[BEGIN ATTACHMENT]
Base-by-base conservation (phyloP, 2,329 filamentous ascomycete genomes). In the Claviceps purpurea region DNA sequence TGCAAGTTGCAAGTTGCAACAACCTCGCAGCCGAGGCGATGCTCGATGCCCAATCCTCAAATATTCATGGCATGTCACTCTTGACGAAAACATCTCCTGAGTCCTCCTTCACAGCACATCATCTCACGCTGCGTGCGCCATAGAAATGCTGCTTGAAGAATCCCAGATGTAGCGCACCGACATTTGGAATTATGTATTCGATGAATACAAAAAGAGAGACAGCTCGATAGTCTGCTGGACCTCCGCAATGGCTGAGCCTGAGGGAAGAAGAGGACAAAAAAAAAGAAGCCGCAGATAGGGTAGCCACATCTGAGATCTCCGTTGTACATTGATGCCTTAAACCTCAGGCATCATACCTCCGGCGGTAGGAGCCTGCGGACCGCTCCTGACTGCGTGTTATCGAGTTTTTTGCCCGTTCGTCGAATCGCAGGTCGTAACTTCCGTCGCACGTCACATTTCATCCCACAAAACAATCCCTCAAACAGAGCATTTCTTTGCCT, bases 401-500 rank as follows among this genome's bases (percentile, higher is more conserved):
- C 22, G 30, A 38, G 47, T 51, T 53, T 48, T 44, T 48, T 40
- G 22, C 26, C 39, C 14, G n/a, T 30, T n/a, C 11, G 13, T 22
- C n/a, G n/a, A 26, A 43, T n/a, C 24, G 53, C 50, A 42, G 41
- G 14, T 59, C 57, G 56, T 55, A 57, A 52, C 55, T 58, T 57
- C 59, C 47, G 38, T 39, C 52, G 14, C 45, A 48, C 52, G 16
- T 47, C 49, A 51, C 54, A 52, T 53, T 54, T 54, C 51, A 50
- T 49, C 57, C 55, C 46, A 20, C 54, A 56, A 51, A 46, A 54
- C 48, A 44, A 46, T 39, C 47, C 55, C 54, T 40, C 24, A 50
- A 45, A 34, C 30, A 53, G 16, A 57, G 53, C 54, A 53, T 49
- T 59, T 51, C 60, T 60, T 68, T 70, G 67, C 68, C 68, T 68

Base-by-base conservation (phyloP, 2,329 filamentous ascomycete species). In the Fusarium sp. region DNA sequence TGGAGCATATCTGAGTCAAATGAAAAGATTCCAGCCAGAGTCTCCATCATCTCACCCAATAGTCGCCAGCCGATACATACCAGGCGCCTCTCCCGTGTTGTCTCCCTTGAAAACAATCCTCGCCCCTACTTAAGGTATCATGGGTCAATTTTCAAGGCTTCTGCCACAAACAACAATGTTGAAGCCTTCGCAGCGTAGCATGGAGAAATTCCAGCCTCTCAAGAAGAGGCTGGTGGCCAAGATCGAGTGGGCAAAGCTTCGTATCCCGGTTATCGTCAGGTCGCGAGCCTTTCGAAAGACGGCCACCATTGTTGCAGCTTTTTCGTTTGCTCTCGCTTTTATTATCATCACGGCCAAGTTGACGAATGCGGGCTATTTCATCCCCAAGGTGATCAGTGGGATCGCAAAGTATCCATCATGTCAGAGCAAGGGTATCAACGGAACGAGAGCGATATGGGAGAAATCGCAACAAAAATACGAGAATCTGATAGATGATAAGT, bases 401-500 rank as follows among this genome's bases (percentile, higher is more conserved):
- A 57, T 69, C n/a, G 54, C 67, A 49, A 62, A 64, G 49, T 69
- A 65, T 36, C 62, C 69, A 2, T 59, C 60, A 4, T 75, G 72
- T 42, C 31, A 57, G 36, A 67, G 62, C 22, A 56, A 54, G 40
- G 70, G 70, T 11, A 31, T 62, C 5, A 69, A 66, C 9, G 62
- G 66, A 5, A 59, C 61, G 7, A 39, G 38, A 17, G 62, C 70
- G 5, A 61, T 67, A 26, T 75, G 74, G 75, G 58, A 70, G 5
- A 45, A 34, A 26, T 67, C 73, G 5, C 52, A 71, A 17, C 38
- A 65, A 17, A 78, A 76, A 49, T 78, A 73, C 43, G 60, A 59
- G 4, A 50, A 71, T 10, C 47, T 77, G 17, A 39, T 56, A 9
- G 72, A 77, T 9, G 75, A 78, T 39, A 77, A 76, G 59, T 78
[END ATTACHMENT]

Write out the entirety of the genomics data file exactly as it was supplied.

Base-by-base conservation (phyloP, 2,329 filamentous ascomycete genomes). In the Claviceps purpurea region DNA sequence TGCAAGTTGCAAGTTGCAACAACCTCGCAGCCGAGGCGATGCTCGATGCCCAATCCTCAAATATTCATGGCATGTCACTCTTGACGAAAACATCTCCTGAGTCCTCCTTCACAGCACATCATCTCACGCTGCGTGCGCCATAGAAATGCTGCTTGAAGAATCCCAGATGTAGCGCACCGACATTTGGAATTATGTATTCGATGAATACAAAAAGAGAGACAGCTCGATAGTCTGCTGGACCTCCGCAATGGCTGAGCCTGAGGGAAGAAGAGGACAAAAAAAAAGAAGCCGCAGATAGGGTAGCCACATCTGAGATCTCCGTTGTACATTGATGCCTTAAACCTCAGGCATCATACCTCCGGCGGTAGGAGCCTGCGGACCGCTCCTGACTGCGTGTTATCGAGTTTTTTGCCCGTTCGTCGAATCGCAGGTCGTAACTTCCGTCGCACGTCACATTTCATCCCACAAAACAATCCCTCAAACAGAGCATTTCTTTGCCT, bases 401-500 rank as follows among this genome's bases (percentile, higher is more conserved):
- C 22, G 30, A 38, G 47, T 51, T 53, T 48, T 44, T 48, T 40
- G 22, C 26, C 39, C 14, G n/a, T 30, T n/a, C 11, G 13, T 22
- C n/a, G n/a, A 26, A 43, T n/a, C 24, G 53, C 50, A 42, G 41
- G 14, T 59, C 57, G 56, T 55, A 57, A 52, C 55, T 58, T 57
- C 59, C 47, G 38, T 39, C 52, G 14, C 45, A 48, C 52, G 16
- T 47, C 49, A 51, C 54, A 52, T 53, T 54, T 54, C 51, A 50
- T 49, C 57, C 55, C 46, A 20, C 54, A 56, A 51, A 46, A 54
- C 48, A 44, A 46, T 39, C 47, C 55, C 54, T 40, C 24, A 50
- A 45, A 34, C 30, A 53, G 16, A 57, G 53, C 54, A 53, T 49
- T 59, T 51, C 60, T 60, T 68, T 70, G 67, C 68, C 68, T 68

Base-by-base conservation (phyloP, 2,329 filamentous ascomycete species). In the Fusarium sp. region DNA sequence TGGAGCATATCTGAGTCAAATGAAAAGATTCCAGCCAGAGTCTCCATCATCTCACCCAATAGTCGCCAGCCGATACATACCAGGCGCCTCTCCCGTGTTGTCTCCCTTGAAAACAATCCTCGCCCCTACTTAAGGTATCATGGGTCAATTTTCAAGGCTTCTGCCACAAACAACAATGTTGAAGCCTTCGCAGCGTAGCATGGAGAAATTCCAGCCTCTCAAGAAGAGGCTGGTGGCCAAGATCGAGTGGGCAAAGCTTCGTATCCCGGTTATCGTCAGGTCGCGAGCCTTTCGAAAGACGGCCACCATTGTTGCAGCTTTTTCGTTTGCTCTCGCTTTTATTATCATCACGGCCAAGTTGACGAATGCGGGCTATTTCATCCCCAAGGTGATCAGTGGGATCGCAAAGTATCCATCATGTCAGAGCAAGGGTATCAACGGAACGAGAGCGATATGGGAGAAATCGCAACAAAAATACGAGAATCTGATAGATGATAAGT, bases 401-500 rank as follows among this genome's bases (percentile, higher is more conserved):
- A 57, T 69, C n/a, G 54, C 67, A 49, A 62, A 64, G 49, T 69
- A 65, T 36, C 62, C 69, A 2, T 59, C 60, A 4, T 75, G 72
- T 42, C 31, A 57, G 36, A 67, G 62, C 22, A 56, A 54, G 40
- G 70, G 70, T 11, A 31, T 62, C 5, A 69, A 66, C 9, G 62
- G 66, A 5, A 59, C 61, G 7, A 39, G 38, A 17, G 62, C 70
- G 5, A 61, T 67, A 26, T 75, G 74, G 75, G 58, A 70, G 5
- A 45, A 34, A 26, T 67, C 73, G 5, C 52, A 71, A 17, C 38
- A 65, A 17, A 78, A 76, A 49, T 78, A 73, C 43, G 60, A 59
- G 4, A 50, A 71, T 10, C 47, T 77, G 17, A 39, T 56, A 9
- G 72, A 77, T 9, G 75, A 78, T 39, A 77, A 76, G 59, T 78